Playing on Indiana’s storied basketball history, the ad shows a caricature of Lugar playing on Obama’s basketball team, which is beating the Hoosier state by more than 100 points. “Team Obama knows they can count on Dick Lugar when it comes to the tough plays,” the ad claims. But that’s not what the legislation trackers say. Besides The Washington Post‘s calculations, GovTrack.us, a nonpartisan site that tracks legislation, labels the senator as a “centrist Republican.” And Lugar is considered “friendly” by the anti-pork group Citizens Against Government Waste, while the American Conservative Union gave Lugar a lifetime rating of 77 out of 100.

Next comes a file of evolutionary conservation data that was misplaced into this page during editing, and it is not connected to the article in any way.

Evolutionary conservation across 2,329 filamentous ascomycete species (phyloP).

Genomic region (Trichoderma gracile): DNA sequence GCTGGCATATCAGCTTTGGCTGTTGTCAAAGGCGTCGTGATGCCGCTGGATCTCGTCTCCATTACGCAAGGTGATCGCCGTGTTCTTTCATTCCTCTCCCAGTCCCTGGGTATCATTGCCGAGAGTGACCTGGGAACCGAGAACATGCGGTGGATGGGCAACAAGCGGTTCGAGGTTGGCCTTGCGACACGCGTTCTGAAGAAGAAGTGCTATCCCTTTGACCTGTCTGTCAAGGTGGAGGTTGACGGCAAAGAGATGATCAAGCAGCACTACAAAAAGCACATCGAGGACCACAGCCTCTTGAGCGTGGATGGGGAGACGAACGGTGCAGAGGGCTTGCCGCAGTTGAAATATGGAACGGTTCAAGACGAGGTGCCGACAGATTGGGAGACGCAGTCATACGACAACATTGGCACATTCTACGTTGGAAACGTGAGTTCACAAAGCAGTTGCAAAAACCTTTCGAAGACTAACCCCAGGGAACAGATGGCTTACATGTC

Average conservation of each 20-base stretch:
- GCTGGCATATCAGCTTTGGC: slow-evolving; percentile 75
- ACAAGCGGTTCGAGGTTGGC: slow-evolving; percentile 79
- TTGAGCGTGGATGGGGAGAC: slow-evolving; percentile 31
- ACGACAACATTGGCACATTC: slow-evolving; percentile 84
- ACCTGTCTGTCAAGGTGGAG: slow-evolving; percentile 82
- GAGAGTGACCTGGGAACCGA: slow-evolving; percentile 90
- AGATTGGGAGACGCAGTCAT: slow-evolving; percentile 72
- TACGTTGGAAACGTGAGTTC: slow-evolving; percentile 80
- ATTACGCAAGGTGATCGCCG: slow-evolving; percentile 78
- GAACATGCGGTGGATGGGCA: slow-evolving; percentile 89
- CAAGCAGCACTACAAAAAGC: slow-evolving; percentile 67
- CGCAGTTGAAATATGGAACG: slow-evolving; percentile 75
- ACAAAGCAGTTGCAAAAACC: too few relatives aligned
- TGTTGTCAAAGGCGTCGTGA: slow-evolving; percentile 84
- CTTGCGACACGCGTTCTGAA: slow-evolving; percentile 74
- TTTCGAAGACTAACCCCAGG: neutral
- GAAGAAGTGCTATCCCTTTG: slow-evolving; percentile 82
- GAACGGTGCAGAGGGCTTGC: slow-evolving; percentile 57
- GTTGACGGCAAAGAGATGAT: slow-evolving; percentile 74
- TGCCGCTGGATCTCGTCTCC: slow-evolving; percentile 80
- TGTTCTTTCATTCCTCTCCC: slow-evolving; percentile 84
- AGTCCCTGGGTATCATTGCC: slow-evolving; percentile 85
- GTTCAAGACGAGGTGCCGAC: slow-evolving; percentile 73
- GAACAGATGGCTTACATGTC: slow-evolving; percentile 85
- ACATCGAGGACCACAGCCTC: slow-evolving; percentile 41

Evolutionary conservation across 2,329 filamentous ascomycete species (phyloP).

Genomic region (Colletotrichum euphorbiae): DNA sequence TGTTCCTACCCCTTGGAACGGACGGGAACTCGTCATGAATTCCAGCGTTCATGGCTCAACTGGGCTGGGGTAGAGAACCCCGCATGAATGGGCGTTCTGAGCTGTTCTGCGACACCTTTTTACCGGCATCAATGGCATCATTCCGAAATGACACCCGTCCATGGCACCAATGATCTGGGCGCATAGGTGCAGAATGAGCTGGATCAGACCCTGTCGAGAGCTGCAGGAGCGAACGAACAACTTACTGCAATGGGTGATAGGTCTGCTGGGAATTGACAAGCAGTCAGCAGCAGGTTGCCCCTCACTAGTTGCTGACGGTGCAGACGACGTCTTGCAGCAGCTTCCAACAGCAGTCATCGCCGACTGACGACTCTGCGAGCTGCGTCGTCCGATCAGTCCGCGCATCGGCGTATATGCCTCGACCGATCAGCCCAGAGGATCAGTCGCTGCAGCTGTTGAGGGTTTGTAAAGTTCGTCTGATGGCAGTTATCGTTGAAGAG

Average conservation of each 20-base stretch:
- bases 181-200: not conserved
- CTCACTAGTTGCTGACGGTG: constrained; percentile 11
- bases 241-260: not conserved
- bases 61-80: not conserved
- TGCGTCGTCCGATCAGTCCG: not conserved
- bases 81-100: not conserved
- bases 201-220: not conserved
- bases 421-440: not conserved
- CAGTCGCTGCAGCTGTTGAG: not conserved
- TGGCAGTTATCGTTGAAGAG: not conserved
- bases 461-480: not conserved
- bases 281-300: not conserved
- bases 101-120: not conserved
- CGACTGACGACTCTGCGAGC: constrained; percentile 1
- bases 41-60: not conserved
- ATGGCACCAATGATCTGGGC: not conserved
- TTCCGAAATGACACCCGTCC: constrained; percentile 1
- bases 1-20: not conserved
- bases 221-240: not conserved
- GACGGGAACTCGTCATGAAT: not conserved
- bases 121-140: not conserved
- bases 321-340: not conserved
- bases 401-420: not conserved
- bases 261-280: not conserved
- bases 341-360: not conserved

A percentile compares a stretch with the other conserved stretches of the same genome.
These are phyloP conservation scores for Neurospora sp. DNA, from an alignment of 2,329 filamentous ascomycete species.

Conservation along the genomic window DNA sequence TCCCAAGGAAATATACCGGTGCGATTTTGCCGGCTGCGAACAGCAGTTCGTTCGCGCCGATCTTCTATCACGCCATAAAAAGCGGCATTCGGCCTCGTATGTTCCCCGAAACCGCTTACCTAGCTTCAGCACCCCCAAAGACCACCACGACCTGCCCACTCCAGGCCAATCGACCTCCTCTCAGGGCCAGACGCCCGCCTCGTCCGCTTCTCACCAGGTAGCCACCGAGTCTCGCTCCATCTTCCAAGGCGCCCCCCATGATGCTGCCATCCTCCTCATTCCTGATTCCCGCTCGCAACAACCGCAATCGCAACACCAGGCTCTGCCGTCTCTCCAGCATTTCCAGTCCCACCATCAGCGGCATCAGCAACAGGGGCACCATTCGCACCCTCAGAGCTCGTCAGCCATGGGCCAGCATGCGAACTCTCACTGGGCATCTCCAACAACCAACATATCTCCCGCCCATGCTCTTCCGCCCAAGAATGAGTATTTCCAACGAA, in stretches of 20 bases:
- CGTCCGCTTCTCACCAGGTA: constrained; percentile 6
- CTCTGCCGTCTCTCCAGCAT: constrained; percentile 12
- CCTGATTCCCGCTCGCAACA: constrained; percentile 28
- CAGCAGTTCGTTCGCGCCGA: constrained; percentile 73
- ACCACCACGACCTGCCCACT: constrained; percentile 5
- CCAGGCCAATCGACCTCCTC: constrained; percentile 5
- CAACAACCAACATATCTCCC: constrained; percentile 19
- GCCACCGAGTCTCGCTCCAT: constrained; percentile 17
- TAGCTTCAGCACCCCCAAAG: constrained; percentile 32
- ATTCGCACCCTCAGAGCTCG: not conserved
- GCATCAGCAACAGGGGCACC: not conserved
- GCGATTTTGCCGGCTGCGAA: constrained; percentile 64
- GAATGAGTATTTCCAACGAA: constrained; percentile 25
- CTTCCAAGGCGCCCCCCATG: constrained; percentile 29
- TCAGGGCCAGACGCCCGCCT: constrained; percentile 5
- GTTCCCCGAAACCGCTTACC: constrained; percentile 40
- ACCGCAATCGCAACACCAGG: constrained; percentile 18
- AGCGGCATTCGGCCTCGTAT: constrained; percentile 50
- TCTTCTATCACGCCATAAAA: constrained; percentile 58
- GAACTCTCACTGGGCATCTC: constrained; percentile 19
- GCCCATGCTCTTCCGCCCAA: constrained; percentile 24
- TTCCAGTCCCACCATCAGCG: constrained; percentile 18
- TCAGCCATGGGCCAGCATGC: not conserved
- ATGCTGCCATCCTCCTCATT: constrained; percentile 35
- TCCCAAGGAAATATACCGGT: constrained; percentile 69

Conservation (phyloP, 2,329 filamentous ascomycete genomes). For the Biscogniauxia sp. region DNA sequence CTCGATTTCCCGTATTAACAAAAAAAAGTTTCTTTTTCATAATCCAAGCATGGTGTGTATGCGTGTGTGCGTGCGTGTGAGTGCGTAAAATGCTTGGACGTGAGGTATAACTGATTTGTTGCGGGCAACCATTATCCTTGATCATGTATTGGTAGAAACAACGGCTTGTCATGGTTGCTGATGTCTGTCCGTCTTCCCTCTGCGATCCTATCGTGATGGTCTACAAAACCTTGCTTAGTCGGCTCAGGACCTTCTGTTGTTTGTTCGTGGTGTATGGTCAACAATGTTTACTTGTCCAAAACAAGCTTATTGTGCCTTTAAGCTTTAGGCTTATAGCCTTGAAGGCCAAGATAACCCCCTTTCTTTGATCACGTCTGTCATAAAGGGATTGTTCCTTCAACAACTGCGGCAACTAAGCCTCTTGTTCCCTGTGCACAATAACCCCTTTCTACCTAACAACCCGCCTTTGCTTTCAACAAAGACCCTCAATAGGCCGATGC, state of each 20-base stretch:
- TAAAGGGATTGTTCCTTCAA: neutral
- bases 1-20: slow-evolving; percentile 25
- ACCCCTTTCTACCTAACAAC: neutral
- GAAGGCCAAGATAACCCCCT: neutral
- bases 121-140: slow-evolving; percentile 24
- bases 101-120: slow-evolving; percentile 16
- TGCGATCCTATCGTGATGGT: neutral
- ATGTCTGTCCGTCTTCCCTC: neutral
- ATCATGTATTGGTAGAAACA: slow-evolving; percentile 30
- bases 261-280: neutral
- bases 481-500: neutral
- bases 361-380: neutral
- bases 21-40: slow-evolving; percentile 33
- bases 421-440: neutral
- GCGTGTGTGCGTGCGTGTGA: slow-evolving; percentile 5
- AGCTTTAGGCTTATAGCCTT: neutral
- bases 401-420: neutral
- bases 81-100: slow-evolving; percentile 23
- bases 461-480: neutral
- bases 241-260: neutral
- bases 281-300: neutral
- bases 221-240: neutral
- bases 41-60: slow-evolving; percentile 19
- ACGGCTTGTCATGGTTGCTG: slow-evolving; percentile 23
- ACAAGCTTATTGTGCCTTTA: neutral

The ad makes more claims that lack context:
- FreedomWorks attacks Lugar for not living in Indiana since 1977, when he began his first Senate term. However, Indiana’s attorney general and the state’s election commission recently affirmed Lugar’s legal right to serve as senator despite living in Virginia. Challengers to his candidacy argued to the Indiana Elections Commission that without a physical residence, Lugar couldn’t claim residency. The commission concluded in a 4-0 decision that Lugar only had to establish residency to run for Senate. He could continue to claim residency because he was conducting business on the state’s behalf. The Indiana attorney general’s office wrote a letter to Lugar, after he requested clarification on the matter, that came to the same conclusion as the election commission.